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2 Conclusions: If you need help filling in the blanks, use the attached word bank. 1. What conclusions can you make about the graph of the acceleration vs. time for an object that is accelerating at a uniform rate? a. The graph of the acceleration vs. time for an object accelerating at a constant rate is a function (which is graphed as a line) (a degree ). b. The area captured between the time axis and the acceleration vs. time graph can be calculated by multiplying ( units) by ( units), yielding in (units) which can be used to construct the vs. time function. 2. What conclusions can you make about the graph of the velocity vs. time for an object that is accelerating at a uniform rate? a. It is a function (a degree ). b. The is equal to the rate of. c. If the acceleration is negative, the of the velocity vs. time function is. d. If the acceleration is positive, the of the velocity vs. time function is. e. The average value of the velocity vs. time is v avg = v = because. f. The area captured between the time axis and the velocity vs. time graph can be calculated by multiplying ( units) by ( units), yielding in (units) which can be used to construct the vs. time function. g. The slope at any point is equal to the of the object, and is constant.

3 Conclusions (continued): 3. What conclusions can you make about the graph of the position vs. time for an object that is accelerating at a uniform rate? a. It is a function (a degree ). b. If you hold a pencil evenly up against any point on the curve, this represents the of the curve at the point, which has the physical meaning of the at that point in time. c. If the acceleration is negative, the slope of the function as time increases (to see what happens, you can hold a pencil up against the curve to represent the tangent at a point, then move the pencil to the right and watch what happens to the tip of the pencil as you follow the curve the tip of the pencil moves ). In mathematics this property of a curve is commonly known as being or, more accurately, as simply being. d. If the acceleration is positive, the slope of the function as time increases (to see what happens, you can hold a pencil up against the curve to represent the tangent at a point, then move the pencil to the right and watch what happens to the tip of the pencil as you follow the curve the tip of the pencil moves ). In mathematics this property of a curve is commonly known as being or, more accurately, as simply being. e. The slope at any point on the position vs. time function physically represents the of the object at that point in time. f. The area captured between the curve and the time axis has physical meaning. 4. Can you think of any realistic situations for which constant acceleration may be an appropriate physical model? (answer on back) First look up and write down Newton s 2nd law on the back of this page along with the simple equation associated with the law. Typically, the mass of the accelerating object is unchanging (can you think of any examples for which mass changes over time?). If mass is constant, this implies that the and the must be.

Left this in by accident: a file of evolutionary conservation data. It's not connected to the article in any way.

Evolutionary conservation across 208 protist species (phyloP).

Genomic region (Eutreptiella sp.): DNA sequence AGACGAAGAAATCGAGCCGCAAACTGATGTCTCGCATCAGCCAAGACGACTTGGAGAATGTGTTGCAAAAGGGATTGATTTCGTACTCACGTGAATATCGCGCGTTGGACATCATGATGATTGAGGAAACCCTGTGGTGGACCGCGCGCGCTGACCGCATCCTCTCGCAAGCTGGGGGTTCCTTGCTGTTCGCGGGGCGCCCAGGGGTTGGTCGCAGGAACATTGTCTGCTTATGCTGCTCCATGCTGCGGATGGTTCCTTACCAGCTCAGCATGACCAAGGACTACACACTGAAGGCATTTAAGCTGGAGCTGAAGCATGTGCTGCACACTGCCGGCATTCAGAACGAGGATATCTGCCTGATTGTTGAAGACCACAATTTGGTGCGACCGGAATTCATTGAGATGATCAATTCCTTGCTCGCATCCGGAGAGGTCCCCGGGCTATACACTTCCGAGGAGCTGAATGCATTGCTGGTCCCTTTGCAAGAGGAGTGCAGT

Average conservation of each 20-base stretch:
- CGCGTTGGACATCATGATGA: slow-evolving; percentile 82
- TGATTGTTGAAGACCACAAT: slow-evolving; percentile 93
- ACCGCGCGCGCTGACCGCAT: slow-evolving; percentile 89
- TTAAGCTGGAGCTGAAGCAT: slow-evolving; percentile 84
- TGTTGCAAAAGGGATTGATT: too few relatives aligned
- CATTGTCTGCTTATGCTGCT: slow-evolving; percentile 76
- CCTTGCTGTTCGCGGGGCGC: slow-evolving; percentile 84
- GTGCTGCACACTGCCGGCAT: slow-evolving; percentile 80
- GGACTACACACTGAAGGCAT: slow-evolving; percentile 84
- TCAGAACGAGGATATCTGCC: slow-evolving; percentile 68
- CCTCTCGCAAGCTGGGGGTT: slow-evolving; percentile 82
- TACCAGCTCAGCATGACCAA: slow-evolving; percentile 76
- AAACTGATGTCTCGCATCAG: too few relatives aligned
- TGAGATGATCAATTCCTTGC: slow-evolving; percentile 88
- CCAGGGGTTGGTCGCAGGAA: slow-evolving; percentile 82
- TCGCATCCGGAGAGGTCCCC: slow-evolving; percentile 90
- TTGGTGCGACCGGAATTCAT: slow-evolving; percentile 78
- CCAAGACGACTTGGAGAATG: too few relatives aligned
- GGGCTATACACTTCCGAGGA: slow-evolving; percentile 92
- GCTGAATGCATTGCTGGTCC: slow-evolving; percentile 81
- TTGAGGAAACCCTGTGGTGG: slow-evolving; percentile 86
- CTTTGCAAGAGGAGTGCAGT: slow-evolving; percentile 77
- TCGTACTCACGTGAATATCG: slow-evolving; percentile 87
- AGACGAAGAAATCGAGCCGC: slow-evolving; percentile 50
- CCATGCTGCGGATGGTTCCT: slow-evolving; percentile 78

4 Word Bank for filling in conclusions: Use all but three of the words below to fill in the shorter blanks. You should fill in an explanation for the longer blanks! acceleration position (x) acceleration positive negative acceleration polynomial polynomial polynomial height tangent linear instantaneous instantaneous height s (seconds) instantaneous zero 1 st 2 nd s (seconds) force no slope slope m/s 2 or ft/s 2 concave negative horizontal length m/s or ft/s concave slope slope decreases m/s or ft/s concave increases length velocity m or ft convex upward downward velocity elephant constant upward downward velocity yak constant quadratic zebra velocity

5 Given: constant positive acceleration a x = +30 ft/s 2, initial position x o = +80 ft, initial velocity v xo = 120 ft/s

6 Given: constant negative acceleration = a x = 10 m/s 2, initial position x o = 20 m, initial velocity v xo = + 40 m/s

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